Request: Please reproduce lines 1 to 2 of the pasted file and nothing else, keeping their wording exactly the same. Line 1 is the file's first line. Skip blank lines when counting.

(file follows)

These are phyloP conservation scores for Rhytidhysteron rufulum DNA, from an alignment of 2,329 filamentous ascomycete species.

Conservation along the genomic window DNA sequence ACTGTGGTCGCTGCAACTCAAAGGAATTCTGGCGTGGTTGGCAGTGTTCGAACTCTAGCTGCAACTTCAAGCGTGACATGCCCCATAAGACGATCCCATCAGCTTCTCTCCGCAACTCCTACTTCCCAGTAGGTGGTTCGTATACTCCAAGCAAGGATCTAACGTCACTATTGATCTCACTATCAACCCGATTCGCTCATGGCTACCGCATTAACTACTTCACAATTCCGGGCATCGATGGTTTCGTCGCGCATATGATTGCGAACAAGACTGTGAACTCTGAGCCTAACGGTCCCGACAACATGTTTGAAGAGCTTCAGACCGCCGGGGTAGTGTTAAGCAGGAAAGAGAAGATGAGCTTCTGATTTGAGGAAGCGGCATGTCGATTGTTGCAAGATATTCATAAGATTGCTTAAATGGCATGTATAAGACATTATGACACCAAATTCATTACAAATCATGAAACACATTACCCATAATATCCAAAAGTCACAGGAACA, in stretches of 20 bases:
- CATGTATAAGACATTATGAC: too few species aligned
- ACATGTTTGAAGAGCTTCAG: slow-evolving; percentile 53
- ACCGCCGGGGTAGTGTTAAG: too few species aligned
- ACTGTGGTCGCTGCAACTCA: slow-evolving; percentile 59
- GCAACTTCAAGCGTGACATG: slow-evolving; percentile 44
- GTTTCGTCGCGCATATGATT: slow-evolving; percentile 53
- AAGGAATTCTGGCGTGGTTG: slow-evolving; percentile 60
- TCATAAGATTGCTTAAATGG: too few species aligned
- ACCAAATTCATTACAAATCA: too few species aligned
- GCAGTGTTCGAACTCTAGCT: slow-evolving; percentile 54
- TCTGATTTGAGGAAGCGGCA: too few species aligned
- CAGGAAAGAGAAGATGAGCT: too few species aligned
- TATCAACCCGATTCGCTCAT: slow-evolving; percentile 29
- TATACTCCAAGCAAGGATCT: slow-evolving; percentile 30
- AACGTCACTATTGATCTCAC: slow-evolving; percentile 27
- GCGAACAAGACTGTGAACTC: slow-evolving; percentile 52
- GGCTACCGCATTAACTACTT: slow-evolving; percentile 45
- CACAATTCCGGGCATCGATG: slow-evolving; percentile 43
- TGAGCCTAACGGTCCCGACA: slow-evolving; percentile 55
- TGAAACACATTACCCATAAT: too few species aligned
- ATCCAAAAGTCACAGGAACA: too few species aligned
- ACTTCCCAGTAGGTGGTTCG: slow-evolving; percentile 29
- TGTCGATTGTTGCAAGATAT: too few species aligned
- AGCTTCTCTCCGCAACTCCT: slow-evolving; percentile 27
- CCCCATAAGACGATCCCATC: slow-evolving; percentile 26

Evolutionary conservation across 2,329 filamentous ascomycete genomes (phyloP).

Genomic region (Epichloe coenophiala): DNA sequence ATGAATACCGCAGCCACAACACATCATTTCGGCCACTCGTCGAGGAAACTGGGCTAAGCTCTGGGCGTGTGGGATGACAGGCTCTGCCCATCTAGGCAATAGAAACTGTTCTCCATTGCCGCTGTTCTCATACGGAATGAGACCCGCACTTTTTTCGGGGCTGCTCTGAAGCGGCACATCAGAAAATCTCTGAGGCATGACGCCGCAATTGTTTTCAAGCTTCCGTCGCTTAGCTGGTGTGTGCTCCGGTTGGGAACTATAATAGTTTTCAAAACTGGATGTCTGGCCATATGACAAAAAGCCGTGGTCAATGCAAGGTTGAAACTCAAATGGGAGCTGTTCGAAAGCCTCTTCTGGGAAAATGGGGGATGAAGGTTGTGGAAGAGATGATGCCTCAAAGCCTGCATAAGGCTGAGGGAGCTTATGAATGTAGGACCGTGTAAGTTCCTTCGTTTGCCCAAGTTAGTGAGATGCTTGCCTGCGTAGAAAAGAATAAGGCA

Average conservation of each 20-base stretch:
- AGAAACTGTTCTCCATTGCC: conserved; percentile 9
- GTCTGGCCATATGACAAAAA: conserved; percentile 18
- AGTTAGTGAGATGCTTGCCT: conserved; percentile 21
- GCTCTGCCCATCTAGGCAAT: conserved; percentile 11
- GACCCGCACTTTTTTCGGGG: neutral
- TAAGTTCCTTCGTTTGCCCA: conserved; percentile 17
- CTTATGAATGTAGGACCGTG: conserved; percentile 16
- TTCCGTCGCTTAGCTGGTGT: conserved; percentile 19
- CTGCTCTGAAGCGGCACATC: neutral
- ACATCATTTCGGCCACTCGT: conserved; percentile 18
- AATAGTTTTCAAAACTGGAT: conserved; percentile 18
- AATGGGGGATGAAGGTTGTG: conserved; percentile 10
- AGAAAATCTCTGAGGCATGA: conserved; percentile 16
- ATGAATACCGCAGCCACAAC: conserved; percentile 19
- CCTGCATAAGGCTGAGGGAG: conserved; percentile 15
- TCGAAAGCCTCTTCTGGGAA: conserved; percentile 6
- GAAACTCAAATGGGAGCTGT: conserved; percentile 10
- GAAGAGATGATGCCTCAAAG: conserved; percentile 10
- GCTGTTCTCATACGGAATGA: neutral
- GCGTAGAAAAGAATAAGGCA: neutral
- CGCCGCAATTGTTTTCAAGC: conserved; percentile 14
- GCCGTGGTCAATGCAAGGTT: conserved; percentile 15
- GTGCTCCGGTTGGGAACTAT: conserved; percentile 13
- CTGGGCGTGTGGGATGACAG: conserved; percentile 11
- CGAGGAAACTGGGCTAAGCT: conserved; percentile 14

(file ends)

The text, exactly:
These are phyloP conservation scores for Rhytidhysteron rufulum DNA, from an alignment of 2,329 filamentous ascomycete species.

Conservation along the genomic window DNA sequence ACTGTGGTCGCTGCAACTCAAAGGAATTCTGGCGTGGTTGGCAGTGTTCGAACTCTAGCTGCAACTTCAAGCGTGACATGCCCCATAAGACGATCCCATCAGCTTCTCTCCGCAACTCCTACTTCCCAGTAGGTGGTTCGTATACTCCAAGCAAGGATCTAACGTCACTATTGATCTCACTATCAACCCGATTCGCTCATGGCTACCGCATTAACTACTTCACAATTCCGGGCATCGATGGTTTCGTCGCGCATATGATTGCGAACAAGACTGTGAACTCTGAGCCTAACGGTCCCGACAACATGTTTGAAGAGCTTCAGACCGCCGGGGTAGTGTTAAGCAGGAAAGAGAAGATGAGCTTCTGATTTGAGGAAGCGGCATGTCGATTGTTGCAAGATATTCATAAGATTGCTTAAATGGCATGTATAAGACATTATGACACCAAATTCATTACAAATCATGAAACACATTACCCATAATATCCAAAAGTCACAGGAACA, in stretches of 20 bases: